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The Outdated Construct of Ageing Gracefully and Why it’s Time to Let it Go

Despite the new era of Fake News in which we now find ourselves living, there is a lot of ‘truth telling’ happening across social media as well as in traditional media (the latter to a lesser degree I would argue).  The ever-increasing conversations around mental health, suicide, rape, sexual harassment, gender equality and diversity and body positivity are undeniably having transformative effects on the way certain populations identify themselves and others.  What’s not to love about that?  But, there remain innumerable ideals and standards imposed upon us that persist in drawing a line in the sand – you’re either THIS, or THAT, you look like THIS, ergo, you are THAT, you do THIS, therefore, you can’t be THAT.

As humans we seem hard-wired in many aspects of our thinking to lean towards such binary oppositions, to latch on to mutually exclusive notions that preclude any possibility of a sliding scale or spectrum within the constructs (whatever they may be) ourselves and others choose to identify with.

I’d only recently discovered a new Instagram fave, the12ishstyle by Katie Sturino, when my jaw hit the floor whilst reading comments on a post detailing her recent Botox appointment.

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Many of Sturino’s followers could have cared less about her regular Botox treatments, or simply ignored them altogether, opting instead to obsess over her earrings.  But for others, this post was construed as completely undermining every single body positive post that had gone before it.  The commentary concurred that @the12ishstyle “looked like all the other women now” (really???  Is that kinda like saying all Asians look the same?  cue, “I’m not a racist, but………”), that she had let them down and they were unfollowing, that her views on body positivity couldn’t possibly be relevant because of her choice to use Botox.

Ummmmm, WITAF.

Body positivity is acceptance and appreciation of all human body types.[1][2] It is a social movement rooted in the belief that all human beings should have a positive body image, and be accepting of their own bodies as well as the bodies of others.[3] The movement sets forth the notion that beauty is a construct of society, and poses that this construct should not infringe upon one’s ability to feel confidence or self-worth.

https://en.wikipedia.org/wiki/Body_positivity

As far as I can tell, there are no caveats in that definition, no proviso that says “well, I can be accepting of the bodies of others so long as they don’t have tattoos, or stretch marks, or coloured hair, or botox, or microbladed eyebrows…..”.  It is pretty irrefutable that beauty is a construct of society as the definition states.  However, the assumption that any ‘body mods’ a person undertakes are a result of chasing the prescriptive beauty ‘norm’ is a dangerous one that leads to massive generalisation and marginality in the way we understand choices people make around their own bodies.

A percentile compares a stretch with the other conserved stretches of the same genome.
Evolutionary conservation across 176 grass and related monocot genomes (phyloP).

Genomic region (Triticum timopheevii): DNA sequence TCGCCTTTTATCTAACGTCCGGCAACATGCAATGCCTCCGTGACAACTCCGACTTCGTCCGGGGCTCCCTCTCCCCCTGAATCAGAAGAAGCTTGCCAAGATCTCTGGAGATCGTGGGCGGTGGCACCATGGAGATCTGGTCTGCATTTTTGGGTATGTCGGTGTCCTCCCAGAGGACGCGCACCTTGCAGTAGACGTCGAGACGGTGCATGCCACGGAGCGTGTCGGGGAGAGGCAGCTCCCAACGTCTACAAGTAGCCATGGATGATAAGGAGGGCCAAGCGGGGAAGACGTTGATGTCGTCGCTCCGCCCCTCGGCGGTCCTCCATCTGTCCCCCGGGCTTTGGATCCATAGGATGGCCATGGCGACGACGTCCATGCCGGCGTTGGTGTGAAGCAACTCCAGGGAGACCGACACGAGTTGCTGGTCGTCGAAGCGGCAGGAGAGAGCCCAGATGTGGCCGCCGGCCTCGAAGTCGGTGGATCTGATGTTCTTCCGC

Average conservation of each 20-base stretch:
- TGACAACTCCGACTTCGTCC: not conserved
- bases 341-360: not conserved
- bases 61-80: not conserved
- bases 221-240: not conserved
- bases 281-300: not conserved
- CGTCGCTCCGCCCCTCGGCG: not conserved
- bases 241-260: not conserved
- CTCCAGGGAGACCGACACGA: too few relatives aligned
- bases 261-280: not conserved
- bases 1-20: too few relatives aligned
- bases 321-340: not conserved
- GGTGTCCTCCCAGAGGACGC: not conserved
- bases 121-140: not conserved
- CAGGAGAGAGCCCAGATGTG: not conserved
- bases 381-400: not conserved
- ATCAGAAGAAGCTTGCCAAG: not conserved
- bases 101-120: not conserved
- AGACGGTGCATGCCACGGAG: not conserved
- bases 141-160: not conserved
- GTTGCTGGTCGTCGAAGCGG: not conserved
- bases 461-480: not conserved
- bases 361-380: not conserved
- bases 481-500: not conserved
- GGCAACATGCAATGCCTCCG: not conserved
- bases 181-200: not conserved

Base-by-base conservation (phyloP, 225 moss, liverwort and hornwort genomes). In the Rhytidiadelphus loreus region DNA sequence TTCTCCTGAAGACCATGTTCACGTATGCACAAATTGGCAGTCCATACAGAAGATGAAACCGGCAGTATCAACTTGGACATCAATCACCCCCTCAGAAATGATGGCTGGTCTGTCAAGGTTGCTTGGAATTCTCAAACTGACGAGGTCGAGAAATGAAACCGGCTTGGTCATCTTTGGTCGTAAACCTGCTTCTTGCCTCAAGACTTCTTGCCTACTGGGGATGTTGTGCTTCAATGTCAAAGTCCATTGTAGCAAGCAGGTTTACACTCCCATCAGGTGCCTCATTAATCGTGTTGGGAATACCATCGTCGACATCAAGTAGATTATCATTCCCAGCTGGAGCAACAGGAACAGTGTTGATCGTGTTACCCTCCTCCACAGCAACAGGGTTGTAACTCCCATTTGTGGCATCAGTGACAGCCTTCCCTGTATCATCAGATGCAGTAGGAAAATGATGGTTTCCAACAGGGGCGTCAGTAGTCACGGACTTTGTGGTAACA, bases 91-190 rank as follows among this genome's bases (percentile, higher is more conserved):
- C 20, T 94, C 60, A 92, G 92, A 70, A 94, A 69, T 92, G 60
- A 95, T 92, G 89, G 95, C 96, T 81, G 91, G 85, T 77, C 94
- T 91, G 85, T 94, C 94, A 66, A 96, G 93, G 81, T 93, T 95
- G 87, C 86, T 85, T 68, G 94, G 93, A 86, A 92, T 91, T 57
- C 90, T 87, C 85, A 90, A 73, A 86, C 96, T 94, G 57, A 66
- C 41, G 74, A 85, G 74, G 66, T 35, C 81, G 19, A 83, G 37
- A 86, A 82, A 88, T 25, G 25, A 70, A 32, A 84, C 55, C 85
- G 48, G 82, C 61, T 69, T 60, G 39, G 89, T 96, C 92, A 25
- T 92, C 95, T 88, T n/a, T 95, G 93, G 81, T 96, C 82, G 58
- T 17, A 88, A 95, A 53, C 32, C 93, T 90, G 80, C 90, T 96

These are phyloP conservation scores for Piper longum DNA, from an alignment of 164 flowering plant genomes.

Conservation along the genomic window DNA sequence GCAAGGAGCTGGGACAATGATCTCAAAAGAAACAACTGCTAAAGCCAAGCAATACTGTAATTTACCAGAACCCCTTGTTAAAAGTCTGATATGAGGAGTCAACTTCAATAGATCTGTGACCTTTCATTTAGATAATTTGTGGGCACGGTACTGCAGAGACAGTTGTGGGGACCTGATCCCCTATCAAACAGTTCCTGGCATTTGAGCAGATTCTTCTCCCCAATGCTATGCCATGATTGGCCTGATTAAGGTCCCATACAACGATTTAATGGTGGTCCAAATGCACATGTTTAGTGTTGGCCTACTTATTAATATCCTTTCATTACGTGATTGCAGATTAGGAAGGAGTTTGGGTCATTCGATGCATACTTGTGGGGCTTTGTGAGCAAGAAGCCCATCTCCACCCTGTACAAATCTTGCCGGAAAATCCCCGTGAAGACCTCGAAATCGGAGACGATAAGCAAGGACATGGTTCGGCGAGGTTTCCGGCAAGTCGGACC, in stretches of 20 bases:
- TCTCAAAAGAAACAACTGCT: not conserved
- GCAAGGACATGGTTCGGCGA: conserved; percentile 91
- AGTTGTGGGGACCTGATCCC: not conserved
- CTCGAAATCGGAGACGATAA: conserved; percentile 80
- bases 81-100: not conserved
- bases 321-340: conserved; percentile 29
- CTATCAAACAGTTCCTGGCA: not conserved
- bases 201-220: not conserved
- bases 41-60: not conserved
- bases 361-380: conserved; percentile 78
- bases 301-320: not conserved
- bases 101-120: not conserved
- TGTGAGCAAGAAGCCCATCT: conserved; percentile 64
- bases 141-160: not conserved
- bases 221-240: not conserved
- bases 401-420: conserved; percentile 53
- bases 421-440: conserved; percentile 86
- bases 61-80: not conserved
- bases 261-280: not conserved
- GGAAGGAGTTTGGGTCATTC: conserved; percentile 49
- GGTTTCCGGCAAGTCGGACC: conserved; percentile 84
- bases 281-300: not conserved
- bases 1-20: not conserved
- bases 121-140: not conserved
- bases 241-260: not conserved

I have very prominent tattoos, 3 of them.  There was not one single outside influence responsible for any of them except the death of my father.  I’m not a member of some underground counter-culture, gang, or punk band, I simply think they’re beautiful, and if I’m honest, I’m impulsive.  If I feel like getting a new tattoo, I’ll get one.  Life is short, do the damn thing.

I feel the same way about my botox treatments – which I’ve been having for around 7 years.  The initial impetus was nothing to do with a fear of ageing, of obsessing over ever-increasing wrinkles or a desire to look ‘perfect’, lord knows that’s never going to happen and I could care less.  The reason I choose to have Botox injections (or Dysport, whatever) is that my natural countenance is the very definition of Resting Bitch Face.  The muscles in my forehead pull my frown lines together so tightly, creating such magnificent ruts that you could literally crack an almond between my eyebrows.  I was sick of looking like I was perpetually furious.

Though, because we are so attuned to accepting other’s bodies, and hence the choices one might make surrounding said body, I shouldn’t have to explain this to anyone right?

Wrong.  ‘You do you Boo’ and everything that is fabulous and really quite poignant about this seemingly throwaway, viral phrase doesn’t seem to apply if you’re over 35 and heading down the road of Ageing Gracefully.

As au naturel and simplistic as Aging Gracefully sounds, it’s just another beauty construct, one that effectively marginalizes and throws some pretty negative shade on anyone that veers off the rather narrow path of what is ‘acceptable’.  Creating blueprints and constructs (which is exactly what ‘Aging Gracefully’ is) around what women wear, how they should behave, what they should look like and what they do to their own bodies, is DONE.  Really, really DONE.